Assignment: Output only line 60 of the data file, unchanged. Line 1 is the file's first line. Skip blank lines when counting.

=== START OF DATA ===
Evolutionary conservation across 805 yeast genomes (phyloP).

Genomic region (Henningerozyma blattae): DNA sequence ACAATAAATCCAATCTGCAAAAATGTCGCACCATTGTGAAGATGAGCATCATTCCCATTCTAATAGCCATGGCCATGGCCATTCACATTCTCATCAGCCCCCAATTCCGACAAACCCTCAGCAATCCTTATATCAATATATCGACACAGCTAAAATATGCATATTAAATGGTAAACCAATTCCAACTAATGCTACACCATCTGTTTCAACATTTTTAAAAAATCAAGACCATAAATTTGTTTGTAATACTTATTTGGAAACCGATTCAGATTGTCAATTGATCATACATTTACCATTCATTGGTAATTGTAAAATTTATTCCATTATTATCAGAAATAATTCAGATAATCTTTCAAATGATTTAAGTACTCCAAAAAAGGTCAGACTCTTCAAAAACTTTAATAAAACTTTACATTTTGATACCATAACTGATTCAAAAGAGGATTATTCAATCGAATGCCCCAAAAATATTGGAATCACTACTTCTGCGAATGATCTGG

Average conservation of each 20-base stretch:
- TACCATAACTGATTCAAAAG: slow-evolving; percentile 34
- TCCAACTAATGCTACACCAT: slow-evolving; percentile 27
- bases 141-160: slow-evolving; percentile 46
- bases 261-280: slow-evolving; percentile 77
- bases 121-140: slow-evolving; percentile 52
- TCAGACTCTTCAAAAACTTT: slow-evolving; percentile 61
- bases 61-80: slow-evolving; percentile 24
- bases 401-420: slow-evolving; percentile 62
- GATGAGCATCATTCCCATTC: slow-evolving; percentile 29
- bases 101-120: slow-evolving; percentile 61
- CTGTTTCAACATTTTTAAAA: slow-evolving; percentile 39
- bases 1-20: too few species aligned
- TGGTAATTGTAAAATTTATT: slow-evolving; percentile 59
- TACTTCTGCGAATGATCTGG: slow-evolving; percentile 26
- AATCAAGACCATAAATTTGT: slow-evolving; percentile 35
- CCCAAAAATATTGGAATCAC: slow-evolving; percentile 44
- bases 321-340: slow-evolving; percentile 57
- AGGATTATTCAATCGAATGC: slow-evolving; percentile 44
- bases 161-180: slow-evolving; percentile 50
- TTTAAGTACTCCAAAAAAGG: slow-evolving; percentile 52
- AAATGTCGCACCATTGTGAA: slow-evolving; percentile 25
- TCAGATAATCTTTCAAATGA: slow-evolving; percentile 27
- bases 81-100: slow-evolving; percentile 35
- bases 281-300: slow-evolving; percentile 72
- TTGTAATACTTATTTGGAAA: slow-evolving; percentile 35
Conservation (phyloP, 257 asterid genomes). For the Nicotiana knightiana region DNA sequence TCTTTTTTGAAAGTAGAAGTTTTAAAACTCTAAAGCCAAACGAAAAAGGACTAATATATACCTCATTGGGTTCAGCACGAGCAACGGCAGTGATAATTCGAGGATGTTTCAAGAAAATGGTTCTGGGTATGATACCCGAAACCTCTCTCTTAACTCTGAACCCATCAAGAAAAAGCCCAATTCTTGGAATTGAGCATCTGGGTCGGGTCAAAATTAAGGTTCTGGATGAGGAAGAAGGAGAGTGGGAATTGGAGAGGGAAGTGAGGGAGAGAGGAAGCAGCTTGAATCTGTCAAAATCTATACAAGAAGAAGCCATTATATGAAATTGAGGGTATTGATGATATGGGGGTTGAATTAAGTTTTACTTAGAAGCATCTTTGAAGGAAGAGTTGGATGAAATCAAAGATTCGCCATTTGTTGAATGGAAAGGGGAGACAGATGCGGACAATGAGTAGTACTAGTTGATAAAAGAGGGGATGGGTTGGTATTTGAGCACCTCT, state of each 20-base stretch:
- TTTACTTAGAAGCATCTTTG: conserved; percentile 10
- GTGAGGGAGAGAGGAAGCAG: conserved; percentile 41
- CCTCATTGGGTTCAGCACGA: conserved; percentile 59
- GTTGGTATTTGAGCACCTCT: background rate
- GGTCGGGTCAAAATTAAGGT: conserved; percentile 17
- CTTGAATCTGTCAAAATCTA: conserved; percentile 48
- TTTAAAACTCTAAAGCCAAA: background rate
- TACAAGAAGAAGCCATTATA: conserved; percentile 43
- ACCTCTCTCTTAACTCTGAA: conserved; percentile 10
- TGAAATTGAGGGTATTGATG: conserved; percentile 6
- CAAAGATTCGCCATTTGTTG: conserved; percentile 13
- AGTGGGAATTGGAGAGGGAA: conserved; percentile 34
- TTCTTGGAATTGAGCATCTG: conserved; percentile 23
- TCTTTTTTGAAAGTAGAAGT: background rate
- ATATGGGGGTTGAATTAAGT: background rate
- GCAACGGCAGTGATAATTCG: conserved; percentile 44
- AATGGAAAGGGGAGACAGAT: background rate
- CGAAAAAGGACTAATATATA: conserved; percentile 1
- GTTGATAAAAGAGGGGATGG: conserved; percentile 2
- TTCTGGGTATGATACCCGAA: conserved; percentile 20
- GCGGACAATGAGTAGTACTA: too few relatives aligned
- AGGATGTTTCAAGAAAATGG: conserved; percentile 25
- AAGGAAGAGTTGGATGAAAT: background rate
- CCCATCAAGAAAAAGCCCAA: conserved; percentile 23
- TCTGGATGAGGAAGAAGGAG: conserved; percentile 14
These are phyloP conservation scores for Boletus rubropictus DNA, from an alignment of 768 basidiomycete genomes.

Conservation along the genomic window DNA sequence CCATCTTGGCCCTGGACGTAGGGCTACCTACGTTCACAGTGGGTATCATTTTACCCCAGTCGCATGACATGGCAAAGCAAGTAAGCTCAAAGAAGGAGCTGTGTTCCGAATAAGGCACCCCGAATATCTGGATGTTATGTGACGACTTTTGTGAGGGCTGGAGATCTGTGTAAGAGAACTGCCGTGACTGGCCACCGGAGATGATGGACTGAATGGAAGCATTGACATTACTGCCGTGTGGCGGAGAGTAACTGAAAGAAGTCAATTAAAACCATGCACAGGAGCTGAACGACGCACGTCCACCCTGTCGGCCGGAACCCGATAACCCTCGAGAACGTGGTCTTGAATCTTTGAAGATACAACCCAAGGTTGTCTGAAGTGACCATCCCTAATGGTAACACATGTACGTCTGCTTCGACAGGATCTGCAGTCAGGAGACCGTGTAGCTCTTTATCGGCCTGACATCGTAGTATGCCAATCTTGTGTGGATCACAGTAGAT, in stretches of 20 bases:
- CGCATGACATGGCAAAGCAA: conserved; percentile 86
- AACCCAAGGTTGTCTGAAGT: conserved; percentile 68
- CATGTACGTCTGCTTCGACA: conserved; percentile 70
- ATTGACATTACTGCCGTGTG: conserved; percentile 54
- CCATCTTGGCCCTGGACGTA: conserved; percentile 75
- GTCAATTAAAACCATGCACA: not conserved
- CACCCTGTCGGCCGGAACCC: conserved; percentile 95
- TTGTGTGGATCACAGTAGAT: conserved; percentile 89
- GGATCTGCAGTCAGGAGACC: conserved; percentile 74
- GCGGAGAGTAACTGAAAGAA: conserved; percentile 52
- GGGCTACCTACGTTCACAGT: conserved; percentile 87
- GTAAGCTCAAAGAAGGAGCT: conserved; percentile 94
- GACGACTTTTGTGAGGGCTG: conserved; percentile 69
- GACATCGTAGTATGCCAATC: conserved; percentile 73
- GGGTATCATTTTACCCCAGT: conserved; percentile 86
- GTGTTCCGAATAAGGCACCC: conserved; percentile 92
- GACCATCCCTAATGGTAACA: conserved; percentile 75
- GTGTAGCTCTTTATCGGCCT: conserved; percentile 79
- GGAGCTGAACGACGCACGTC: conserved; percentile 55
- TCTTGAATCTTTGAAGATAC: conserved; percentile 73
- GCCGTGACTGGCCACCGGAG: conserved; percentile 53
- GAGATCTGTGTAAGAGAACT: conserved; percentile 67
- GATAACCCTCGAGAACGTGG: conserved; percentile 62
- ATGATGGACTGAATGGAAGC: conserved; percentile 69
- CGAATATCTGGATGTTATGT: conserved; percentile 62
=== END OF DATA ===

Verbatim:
- ATTGACATTACTGCCGTGTG: conserved; percentile 54